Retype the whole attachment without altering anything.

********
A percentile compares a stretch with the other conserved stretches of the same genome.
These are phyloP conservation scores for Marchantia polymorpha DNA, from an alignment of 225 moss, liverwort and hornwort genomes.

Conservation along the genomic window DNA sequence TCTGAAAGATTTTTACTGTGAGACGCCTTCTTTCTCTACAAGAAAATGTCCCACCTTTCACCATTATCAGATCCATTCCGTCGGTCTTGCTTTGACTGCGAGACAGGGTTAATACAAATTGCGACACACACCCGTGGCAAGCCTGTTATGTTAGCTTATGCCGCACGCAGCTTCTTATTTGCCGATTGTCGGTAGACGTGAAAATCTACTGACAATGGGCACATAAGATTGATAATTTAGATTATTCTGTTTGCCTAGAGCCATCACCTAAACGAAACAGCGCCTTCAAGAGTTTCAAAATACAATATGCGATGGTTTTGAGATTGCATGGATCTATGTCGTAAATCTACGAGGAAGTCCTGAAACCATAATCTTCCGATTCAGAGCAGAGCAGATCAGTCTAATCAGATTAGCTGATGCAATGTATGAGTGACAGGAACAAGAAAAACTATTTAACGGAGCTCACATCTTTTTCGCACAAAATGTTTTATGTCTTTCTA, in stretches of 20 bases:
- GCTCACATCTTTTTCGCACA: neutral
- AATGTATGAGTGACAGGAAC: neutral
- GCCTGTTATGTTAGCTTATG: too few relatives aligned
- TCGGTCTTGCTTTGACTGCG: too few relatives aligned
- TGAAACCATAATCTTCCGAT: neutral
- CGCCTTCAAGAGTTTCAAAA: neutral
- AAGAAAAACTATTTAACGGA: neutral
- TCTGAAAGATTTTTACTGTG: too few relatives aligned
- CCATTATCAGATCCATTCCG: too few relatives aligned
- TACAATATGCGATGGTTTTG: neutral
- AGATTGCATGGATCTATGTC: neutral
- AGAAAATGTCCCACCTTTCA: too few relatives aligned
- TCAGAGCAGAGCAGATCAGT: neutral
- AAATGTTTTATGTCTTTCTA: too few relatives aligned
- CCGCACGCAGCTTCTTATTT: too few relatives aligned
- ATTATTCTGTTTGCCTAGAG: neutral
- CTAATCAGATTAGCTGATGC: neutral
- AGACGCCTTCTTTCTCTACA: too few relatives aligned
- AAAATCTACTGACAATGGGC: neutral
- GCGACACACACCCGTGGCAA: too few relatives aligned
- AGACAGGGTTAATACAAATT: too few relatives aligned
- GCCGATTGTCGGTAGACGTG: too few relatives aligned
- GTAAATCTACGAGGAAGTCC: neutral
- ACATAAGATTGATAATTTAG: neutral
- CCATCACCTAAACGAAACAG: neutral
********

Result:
A percentile compares a stretch with the other conserved stretches of the same genome.
These are phyloP conservation scores for Marchantia polymorpha DNA, from an alignment of 225 moss, liverwort and hornwort genomes.

Conservation along the genomic window DNA sequence TCTGAAAGATTTTTACTGTGAGACGCCTTCTTTCTCTACAAGAAAATGTCCCACCTTTCACCATTATCAGATCCATTCCGTCGGTCTTGCTTTGACTGCGAGACAGGGTTAATACAAATTGCGACACACACCCGTGGCAAGCCTGTTATGTTAGCTTATGCCGCACGCAGCTTCTTATTTGCCGATTGTCGGTAGACGTGAAAATCTACTGACAATGGGCACATAAGATTGATAATTTAGATTATTCTGTTTGCCTAGAGCCATCACCTAAACGAAACAGCGCCTTCAAGAGTTTCAAAATACAATATGCGATGGTTTTGAGATTGCATGGATCTATGTCGTAAATCTACGAGGAAGTCCTGAAACCATAATCTTCCGATTCAGAGCAGAGCAGATCAGTCTAATCAGATTAGCTGATGCAATGTATGAGTGACAGGAACAAGAAAAACTATTTAACGGAGCTCACATCTTTTTCGCACAAAATGTTTTATGTCTTTCTA, in stretches of 20 bases:
- GCTCACATCTTTTTCGCACA: neutral
- AATGTATGAGTGACAGGAAC: neutral
- GCCTGTTATGTTAGCTTATG: too few relatives aligned
- TCGGTCTTGCTTTGACTGCG: too few relatives aligned
- TGAAACCATAATCTTCCGAT: neutral
- CGCCTTCAAGAGTTTCAAAA: neutral
- AAGAAAAACTATTTAACGGA: neutral
- TCTGAAAGATTTTTACTGTG: too few relatives aligned
- CCATTATCAGATCCATTCCG: too few relatives aligned
- TACAATATGCGATGGTTTTG: neutral
- AGATTGCATGGATCTATGTC: neutral
- AGAAAATGTCCCACCTTTCA: too few relatives aligned
- TCAGAGCAGAGCAGATCAGT: neutral
- AAATGTTTTATGTCTTTCTA: too few relatives aligned
- CCGCACGCAGCTTCTTATTT: too few relatives aligned
- ATTATTCTGTTTGCCTAGAG: neutral
- CTAATCAGATTAGCTGATGC: neutral
- AGACGCCTTCTTTCTCTACA: too few relatives aligned
- AAAATCTACTGACAATGGGC: neutral
- GCGACACACACCCGTGGCAA: too few relatives aligned
- AGACAGGGTTAATACAAATT: too few relatives aligned
- GCCGATTGTCGGTAGACGTG: too few relatives aligned
- GTAAATCTACGAGGAAGTCC: neutral
- ACATAAGATTGATAATTTAG: neutral
- CCATCACCTAAACGAAACAG: neutral